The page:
In her conclusion Coroner Olivia McTaggart said, "I accept that Tasmania Police's inaction (and the legal advice she received) did not cause Mrs Neubert's death".
"However, I consider it necessary to comment that both led to a situation where she was unprotected by a system designed to protect people such as Mrs Neubert," she wrote.
For others fighting to escape an abusive relationship, the court administrative fee and lengthy application process could become yet another barrier to freedom, just as it was for Mrs Neubert.
While a Justice Department spokesman said applications could be made to waive, reduce, postpone or refund filing fees, there was no guarantee.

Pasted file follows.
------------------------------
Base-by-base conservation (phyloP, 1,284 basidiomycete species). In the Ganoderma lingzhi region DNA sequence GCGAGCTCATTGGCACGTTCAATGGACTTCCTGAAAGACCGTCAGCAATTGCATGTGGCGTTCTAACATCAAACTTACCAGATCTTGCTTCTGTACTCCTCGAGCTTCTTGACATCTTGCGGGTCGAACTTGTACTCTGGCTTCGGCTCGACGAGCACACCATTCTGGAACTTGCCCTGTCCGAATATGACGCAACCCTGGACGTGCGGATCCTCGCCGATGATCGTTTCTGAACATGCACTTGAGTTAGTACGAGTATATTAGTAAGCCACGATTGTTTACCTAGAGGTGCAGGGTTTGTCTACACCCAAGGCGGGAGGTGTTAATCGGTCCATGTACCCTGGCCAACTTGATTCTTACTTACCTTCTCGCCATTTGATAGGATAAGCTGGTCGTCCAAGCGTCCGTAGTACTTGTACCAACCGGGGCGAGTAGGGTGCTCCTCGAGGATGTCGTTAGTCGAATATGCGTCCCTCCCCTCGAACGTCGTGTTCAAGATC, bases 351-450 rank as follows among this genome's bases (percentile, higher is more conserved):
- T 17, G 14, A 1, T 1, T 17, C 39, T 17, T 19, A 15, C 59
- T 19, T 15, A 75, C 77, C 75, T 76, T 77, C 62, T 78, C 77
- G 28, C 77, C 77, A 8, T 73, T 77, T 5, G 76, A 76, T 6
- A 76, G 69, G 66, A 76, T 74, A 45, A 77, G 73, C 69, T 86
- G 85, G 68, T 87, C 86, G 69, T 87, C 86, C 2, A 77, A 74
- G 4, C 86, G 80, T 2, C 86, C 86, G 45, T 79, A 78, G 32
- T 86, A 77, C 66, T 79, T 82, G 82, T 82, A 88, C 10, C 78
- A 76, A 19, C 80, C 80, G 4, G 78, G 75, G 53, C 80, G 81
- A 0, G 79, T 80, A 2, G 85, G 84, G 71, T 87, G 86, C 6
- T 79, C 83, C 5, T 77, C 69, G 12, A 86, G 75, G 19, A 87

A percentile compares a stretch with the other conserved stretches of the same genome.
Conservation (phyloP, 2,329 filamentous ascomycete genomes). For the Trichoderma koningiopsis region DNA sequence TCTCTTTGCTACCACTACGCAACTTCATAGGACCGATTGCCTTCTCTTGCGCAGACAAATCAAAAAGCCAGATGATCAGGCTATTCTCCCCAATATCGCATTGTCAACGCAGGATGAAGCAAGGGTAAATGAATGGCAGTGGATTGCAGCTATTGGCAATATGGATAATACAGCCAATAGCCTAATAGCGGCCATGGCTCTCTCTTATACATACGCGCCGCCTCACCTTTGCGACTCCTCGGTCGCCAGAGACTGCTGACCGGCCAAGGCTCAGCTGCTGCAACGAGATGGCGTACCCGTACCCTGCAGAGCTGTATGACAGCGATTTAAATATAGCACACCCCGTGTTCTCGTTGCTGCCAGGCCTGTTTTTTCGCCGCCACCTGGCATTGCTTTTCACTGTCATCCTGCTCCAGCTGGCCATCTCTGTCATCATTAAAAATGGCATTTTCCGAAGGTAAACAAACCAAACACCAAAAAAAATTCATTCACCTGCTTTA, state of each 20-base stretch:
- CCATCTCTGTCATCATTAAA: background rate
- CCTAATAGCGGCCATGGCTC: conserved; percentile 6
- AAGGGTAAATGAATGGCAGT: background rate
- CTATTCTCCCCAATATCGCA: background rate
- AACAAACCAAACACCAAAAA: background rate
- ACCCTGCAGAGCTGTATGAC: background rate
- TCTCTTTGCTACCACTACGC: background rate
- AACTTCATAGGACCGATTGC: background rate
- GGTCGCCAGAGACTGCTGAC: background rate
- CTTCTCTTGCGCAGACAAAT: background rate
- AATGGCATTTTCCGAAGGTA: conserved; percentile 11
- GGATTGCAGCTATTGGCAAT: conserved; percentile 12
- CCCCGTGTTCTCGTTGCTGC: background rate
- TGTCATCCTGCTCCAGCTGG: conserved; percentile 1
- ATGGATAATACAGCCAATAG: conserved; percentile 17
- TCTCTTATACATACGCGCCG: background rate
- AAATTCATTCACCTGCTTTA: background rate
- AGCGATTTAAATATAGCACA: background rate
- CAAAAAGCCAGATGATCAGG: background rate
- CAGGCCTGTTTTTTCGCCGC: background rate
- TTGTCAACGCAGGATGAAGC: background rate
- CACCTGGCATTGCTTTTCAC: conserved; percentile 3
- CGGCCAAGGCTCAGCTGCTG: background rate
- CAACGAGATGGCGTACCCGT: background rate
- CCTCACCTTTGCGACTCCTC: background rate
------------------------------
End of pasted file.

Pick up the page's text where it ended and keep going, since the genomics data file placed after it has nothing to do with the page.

Historically, financial control is one of the most common threats men use to abuse their partners.
It is part of coercive control, which can involve manipulation, emotional abuse, and isolation.
And it is something Tasmanian support workers have been dealing with for decades.
Magnolia Place, otherwise known as the Launceston Women's Shelter, offers crisis accommodation for those running from danger.
One of the shelter's support workers, Marg, has watched countless women walk through the doors trying to escape not only physical violence, but psychological trauma.
"When women leave, sometimes they are very dependent on their partner's income, they are from a single-income family, and they have no money of their own. A lot of the women we work with, there is a lot of fear around trying to make that move to leave, as the men control the finances," she said.
"We also know a lot of men will control their partner's bank account, or their Centrelink payments.